WAV audio files filled with the malicious Monero miner and backdoors

by Julie Splinters - -

A malicious code with Monero cryptominers and backdoors is found hidden in WAV audio files

Monero mining malware dropped via WAV audio filesAs BlackBerry Cylance threat researchers note, they discovered a new malicious campaign that is using WAV audio files to hide and drop backdoors and cryptominers on targeted systems.[1] As the report claims, WAV files are used to hide additional loader component that decodes and executes the malicious script once the audio file is on the system.

To prevent the detection of anti-malware, hackers used steganography method which has mainly been employed in file formats like PNG or JPEG.[2].

The cryptomining application that has been spread appears to be the XMRig Monero miner.[3] However, some of the payloads also included Metasploit that allows establishing command and control reverse connection:

Both payloads were discovered in the same environment, suggesting a two-pronged campaign to deploy malware for financial gain and establish remote access within the victim network.

The audio file wasn't damaged and played music with no quality issues, so the victim was almost completely incapable of noticing the difference.

Not the first time WAV audio files in use

This is not the first steganography-based campaign which is used to inject cryptominers on the targeted machine. However, previously hackers have been relying on audio files to conceal malware without being noticed.[4]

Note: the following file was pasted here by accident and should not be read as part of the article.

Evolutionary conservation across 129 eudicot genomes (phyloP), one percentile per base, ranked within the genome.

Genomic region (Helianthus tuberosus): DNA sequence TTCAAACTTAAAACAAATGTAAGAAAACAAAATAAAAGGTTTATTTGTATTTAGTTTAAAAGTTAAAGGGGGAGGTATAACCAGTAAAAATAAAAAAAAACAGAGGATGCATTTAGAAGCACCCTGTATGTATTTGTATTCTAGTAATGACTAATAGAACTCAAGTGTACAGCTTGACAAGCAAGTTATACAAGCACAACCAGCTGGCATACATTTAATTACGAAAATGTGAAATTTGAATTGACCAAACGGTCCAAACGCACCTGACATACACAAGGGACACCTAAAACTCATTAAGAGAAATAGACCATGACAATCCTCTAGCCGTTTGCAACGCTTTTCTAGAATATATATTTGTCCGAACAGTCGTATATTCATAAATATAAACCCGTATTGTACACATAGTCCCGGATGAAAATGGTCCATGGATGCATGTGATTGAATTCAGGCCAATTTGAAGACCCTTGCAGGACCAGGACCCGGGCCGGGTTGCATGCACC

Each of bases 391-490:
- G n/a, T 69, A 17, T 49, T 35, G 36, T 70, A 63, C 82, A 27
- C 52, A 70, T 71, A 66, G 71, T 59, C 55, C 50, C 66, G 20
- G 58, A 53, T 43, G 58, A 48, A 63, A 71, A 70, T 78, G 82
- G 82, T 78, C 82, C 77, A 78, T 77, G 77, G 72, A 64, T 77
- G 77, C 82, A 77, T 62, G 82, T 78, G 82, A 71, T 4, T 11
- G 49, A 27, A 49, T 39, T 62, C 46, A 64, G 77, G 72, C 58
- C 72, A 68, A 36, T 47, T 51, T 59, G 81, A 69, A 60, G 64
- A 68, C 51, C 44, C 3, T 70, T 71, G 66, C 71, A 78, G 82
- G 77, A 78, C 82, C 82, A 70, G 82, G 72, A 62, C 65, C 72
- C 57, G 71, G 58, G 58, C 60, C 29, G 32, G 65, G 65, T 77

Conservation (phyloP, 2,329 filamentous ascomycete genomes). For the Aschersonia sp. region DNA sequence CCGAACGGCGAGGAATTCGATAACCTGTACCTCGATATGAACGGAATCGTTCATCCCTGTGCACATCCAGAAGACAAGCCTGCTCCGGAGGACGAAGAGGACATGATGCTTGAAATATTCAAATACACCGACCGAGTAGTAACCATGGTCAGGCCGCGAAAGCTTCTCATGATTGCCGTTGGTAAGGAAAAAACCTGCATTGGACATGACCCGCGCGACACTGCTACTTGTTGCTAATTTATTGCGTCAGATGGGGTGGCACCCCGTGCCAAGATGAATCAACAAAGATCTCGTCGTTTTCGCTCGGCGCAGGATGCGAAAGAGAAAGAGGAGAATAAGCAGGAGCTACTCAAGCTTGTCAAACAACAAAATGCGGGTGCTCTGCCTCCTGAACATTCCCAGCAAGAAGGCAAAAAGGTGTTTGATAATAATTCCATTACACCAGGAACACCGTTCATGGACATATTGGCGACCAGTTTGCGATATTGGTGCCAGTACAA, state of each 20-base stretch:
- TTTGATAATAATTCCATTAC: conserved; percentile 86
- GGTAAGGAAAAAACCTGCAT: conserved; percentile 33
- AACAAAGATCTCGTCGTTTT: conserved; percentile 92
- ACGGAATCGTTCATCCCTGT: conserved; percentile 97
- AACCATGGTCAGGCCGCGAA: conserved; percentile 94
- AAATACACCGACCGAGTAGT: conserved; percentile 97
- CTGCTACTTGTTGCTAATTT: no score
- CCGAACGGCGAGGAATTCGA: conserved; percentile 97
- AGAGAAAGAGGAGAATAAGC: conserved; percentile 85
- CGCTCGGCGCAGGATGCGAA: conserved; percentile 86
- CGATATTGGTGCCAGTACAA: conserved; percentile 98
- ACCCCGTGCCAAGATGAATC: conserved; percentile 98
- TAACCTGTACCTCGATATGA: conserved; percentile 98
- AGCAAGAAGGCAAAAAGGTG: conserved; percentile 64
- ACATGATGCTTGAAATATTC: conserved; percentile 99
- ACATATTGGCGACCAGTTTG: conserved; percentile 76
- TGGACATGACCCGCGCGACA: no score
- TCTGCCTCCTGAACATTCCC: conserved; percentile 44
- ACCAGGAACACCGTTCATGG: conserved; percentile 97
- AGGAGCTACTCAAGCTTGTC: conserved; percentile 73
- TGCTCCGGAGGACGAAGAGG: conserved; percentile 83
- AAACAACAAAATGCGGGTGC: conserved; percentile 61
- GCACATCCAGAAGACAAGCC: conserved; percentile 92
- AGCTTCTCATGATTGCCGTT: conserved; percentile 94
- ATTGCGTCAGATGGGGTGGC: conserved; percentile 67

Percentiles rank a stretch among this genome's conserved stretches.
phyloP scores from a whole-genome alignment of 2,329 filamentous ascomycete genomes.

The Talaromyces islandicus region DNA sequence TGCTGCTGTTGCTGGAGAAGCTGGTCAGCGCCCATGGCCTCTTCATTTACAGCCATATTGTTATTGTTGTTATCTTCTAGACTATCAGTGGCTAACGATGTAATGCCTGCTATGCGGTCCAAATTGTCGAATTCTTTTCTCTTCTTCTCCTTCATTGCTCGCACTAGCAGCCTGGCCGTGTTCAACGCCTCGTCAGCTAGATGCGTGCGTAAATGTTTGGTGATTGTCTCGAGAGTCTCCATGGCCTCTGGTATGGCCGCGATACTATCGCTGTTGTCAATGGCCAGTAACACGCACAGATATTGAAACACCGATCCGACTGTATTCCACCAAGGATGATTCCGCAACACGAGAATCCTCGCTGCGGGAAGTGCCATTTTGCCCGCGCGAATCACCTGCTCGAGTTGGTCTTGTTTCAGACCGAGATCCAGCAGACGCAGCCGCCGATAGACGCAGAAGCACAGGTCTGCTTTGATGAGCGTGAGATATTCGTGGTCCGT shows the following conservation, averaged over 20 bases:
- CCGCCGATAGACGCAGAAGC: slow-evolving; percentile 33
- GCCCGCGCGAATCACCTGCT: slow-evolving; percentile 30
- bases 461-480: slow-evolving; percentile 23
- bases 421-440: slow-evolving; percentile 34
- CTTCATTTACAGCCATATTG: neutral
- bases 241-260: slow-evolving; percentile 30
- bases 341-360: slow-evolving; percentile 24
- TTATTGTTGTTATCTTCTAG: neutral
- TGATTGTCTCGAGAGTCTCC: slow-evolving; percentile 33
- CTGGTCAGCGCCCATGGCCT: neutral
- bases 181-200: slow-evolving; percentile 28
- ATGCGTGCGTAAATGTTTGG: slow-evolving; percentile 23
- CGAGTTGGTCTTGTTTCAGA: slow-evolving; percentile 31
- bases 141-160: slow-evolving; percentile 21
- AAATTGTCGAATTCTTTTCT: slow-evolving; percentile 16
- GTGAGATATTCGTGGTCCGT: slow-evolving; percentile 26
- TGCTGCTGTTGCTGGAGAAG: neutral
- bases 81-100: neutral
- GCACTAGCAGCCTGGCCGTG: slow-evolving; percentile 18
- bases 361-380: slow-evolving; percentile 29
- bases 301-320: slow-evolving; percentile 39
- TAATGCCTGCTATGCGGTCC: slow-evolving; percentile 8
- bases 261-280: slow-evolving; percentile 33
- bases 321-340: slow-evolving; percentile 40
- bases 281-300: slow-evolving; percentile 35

Initial reports about malicious actors and WAV files started surfacing back in June when the Russian group known as Waterbug used such format to hide the malicious code from their server. Another report about such a malware campaign came up in October when BlackBerry Cylance reported similar incidents to those Symantec analyzed before.[5] 

Steganography loader allows an attacker to execute the code from a safe-looking format 

Previously known as a way to abuse image files, this new malware campaign shows that malicious code can be executed and hidden within any file type. There is no need to corrupt the format or process, so the underlying code is only revealed in the memory. This strategy makes the detection of malware more difficult.

Researchers state that the development of this technique takes time and requires a proper understanding of the file format. Malicious actors that use this method, in most cases, are sophisticated and want to remain undetected for an extended period. Unfortunately, steganography can be used with any file format because the attacker can adhere code to the structure of the targeted file without breaking the integrity of it.

However, there is no proper way to defend against this method because companies would block downloads of various popular formats while trying to avoid the infection.[6] This would interfere with the regular usage of the internet and internal networks.

About the author

Julie Splinters
Julie Splinters - Malware removal specialist

Julie Splinters is the News Editor of 2-spyware. Her bachelor was English Philology.

Contact Julie Splinters
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